Purpose: To develop a mobile app and electronic health records integration to host, score, and report results from the Parent Evaluation Risk Index (PERI) and the Youth Risk Index (YRI) assessments to increase identification of young adolescents at risk for early onset of alcohol use.

Nurse with Patient


About 1/3 of U.S. citizens experience Alcohol Use Disorders (AUD) in their lifetime and underage AU costs $61.9 billion annually.

Recent attempts to improve early screening and referral for prevention (SRP) of alcohol use (AU) and alcohol use disorders (AUD) during general practitioner check-ups, emergency room visits, and other medical services have been challenging, because they have not been efficacious; their dissemination and adoption by practitioners have been minimal; and they have failed to increase intervention enrollment over care-as-usual, which is 15% at best.

The program content and format of the Aware Program address the unique challenges that exist for providing adolescents with FASD the skills needed to control their feelings and behaviors in order to make healthy decisions. The Program includes four main topics, each representing the foundations of mindfulness (i.e., awareness of body, feelings, thoughts, and relationships). A randomized controlled trial was conducted in order to evaluate the efficacy of the Program.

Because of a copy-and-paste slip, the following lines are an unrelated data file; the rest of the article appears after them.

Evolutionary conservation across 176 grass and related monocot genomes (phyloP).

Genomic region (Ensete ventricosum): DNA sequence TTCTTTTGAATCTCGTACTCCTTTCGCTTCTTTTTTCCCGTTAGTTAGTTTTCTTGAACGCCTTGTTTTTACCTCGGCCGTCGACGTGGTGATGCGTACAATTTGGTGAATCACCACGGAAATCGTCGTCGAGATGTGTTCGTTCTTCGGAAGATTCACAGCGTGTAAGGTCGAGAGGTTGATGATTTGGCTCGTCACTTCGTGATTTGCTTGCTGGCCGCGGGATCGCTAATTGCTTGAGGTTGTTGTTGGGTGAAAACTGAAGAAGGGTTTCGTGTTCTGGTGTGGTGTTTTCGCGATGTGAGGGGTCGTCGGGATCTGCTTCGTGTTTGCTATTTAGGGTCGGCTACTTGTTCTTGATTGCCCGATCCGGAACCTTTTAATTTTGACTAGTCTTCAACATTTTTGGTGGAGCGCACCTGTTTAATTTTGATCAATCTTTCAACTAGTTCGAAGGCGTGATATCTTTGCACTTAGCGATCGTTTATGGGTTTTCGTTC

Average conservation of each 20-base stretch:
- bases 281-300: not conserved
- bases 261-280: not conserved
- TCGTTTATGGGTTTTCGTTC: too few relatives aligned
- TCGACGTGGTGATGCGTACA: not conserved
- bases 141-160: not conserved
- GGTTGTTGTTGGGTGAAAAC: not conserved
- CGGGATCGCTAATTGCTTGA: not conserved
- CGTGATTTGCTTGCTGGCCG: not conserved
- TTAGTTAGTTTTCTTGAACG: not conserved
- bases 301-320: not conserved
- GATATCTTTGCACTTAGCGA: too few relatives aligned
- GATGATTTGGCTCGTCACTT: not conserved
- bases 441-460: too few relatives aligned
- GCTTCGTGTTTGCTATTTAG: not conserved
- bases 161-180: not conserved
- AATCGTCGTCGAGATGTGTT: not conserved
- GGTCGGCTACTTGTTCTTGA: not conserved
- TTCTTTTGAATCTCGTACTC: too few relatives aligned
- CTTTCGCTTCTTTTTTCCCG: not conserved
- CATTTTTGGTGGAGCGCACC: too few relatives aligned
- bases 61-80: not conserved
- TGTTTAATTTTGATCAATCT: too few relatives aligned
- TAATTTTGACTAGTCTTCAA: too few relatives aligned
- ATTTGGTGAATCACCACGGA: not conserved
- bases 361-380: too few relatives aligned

In contrast, the tools and protocol proposed in this project were specifically designed for screening of risk for AU by 9-13 year-olds; designed to prevent or curb any substance use before high school; developed collaboratively with pediatricians for use during well-child, check-up appointments at their practices; created so it can be implemented by other health care providers such as behavior specialists or pediatric nurses, and not just by pediatricians; and has led over 80% of parents of high-risk youth from low-resource, urban communities to enroll into family-based preventive interventions (over 90% of whom completed the intervention).

This Screening and Referral for Prevention (SRP) protocol developed in basic research studies addresses historical barriers to pediatricians’ use of screening tools that target AU, and has high acceptability among children, parents, and pediatric health care staff. In a randomized trial of these screening tools, over 75% of all parents of at-risk youth completed an assessment and 45% sought out further intervention.

This Phase 1 proposal and the planned Phase 2 activities will prepare the SRP for commercialization in collaboration with pediatricians working in both urban and rural practices who represent the anticipated early adopters. The first aim is to edit and enhance iRT’s existing native pediatric screening app to include the parent-report, Parent Evaluation Risk Index (PERI), and the youth self-report, Youth Risk Index (YRI), tools, so that they are accessible for completion on a native app (offline mobile devices such as tablets that do not have internet connectivity), and are integrated into an electronic health record (EHR). Both Usability Studies, as well as a Feasibility and Acceptance Study, will result in benchmark evaluations to inform the submission of a Phase 2 application.



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